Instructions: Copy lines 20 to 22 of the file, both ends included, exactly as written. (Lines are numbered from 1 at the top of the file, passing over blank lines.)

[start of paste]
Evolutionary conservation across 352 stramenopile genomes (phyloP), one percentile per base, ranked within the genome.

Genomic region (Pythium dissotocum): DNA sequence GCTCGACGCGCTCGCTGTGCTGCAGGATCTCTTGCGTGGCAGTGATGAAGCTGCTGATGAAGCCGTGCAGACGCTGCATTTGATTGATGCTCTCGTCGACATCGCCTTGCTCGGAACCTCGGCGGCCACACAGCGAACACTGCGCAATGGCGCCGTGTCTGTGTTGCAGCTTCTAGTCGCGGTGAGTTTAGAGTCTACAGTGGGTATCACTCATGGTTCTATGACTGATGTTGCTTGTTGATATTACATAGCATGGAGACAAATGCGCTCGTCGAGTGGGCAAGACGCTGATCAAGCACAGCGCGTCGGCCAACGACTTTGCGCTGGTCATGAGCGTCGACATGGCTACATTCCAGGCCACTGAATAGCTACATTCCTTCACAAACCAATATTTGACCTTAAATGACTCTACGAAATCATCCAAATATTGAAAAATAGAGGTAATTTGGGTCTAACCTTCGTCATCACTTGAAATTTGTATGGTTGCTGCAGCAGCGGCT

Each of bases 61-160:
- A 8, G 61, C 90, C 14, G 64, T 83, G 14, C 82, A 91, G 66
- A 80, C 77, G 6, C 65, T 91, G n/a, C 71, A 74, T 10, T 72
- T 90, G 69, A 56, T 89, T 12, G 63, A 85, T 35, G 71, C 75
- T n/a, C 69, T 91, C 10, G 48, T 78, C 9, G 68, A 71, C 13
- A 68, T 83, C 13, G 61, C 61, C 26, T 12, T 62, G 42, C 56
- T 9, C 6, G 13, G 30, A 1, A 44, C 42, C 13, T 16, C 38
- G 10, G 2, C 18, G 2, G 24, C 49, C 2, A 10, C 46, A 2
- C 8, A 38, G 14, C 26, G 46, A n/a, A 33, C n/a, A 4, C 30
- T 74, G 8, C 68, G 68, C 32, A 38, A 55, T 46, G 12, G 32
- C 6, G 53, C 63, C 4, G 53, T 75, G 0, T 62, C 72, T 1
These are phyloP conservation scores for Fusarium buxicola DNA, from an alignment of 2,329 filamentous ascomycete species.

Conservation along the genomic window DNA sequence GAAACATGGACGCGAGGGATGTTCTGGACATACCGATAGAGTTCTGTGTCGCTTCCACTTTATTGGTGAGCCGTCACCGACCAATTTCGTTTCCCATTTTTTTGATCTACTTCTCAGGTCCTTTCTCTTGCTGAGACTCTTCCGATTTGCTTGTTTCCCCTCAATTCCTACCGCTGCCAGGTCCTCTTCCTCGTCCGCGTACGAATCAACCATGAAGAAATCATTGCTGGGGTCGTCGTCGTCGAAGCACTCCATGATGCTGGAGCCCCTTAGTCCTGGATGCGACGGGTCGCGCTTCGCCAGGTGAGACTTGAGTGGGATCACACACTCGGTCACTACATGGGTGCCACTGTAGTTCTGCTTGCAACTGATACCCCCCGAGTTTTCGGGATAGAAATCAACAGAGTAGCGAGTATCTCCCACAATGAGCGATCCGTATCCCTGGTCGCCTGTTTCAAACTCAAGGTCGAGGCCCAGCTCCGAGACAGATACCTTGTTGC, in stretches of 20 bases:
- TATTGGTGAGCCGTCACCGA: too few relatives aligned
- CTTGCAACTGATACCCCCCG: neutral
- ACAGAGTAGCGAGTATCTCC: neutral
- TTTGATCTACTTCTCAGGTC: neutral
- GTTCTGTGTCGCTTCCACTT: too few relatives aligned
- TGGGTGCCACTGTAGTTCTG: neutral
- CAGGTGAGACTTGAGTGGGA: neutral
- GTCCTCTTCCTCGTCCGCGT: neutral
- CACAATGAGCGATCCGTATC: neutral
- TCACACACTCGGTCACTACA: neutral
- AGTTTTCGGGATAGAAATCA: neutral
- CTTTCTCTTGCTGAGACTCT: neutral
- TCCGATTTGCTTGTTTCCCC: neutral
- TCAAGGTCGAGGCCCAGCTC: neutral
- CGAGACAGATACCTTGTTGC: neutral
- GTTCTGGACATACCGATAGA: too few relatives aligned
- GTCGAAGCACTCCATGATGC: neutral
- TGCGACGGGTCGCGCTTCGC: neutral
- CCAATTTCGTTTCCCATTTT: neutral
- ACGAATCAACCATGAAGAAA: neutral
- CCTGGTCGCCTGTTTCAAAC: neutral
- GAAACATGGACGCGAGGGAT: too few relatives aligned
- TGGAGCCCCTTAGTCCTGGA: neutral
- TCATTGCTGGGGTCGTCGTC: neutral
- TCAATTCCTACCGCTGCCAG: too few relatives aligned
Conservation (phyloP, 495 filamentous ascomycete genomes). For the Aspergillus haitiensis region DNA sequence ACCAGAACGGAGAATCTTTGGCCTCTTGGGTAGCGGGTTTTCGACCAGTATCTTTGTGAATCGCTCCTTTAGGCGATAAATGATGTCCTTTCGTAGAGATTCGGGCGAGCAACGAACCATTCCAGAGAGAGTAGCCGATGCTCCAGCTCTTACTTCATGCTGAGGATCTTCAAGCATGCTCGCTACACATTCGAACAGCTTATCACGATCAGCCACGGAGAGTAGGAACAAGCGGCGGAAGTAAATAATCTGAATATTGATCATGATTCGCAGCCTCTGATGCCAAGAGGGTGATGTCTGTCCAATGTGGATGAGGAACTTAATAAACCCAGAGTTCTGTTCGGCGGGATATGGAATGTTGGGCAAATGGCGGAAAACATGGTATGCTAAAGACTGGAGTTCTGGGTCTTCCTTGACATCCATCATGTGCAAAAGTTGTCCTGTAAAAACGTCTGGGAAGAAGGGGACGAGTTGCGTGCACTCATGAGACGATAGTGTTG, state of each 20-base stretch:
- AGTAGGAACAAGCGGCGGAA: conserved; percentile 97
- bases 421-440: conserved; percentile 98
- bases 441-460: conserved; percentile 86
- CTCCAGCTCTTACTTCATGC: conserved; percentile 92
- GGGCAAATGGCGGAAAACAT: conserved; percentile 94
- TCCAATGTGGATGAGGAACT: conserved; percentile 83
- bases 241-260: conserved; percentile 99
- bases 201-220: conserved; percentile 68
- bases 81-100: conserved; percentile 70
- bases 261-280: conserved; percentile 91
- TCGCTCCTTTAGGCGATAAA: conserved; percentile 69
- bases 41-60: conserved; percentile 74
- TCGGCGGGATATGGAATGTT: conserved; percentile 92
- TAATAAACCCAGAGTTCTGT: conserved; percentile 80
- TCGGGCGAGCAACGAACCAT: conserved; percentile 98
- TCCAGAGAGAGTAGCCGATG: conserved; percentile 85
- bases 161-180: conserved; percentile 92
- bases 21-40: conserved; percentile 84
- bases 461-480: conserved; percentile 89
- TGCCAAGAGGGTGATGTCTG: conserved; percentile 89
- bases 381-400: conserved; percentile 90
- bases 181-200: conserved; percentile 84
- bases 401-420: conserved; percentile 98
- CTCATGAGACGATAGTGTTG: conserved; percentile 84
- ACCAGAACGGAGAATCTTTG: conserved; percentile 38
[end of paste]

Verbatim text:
- GTTCTGTGTCGCTTCCACTT: too few relatives aligned
- TGGGTGCCACTGTAGTTCTG: neutral
- CAGGTGAGACTTGAGTGGGA: neutral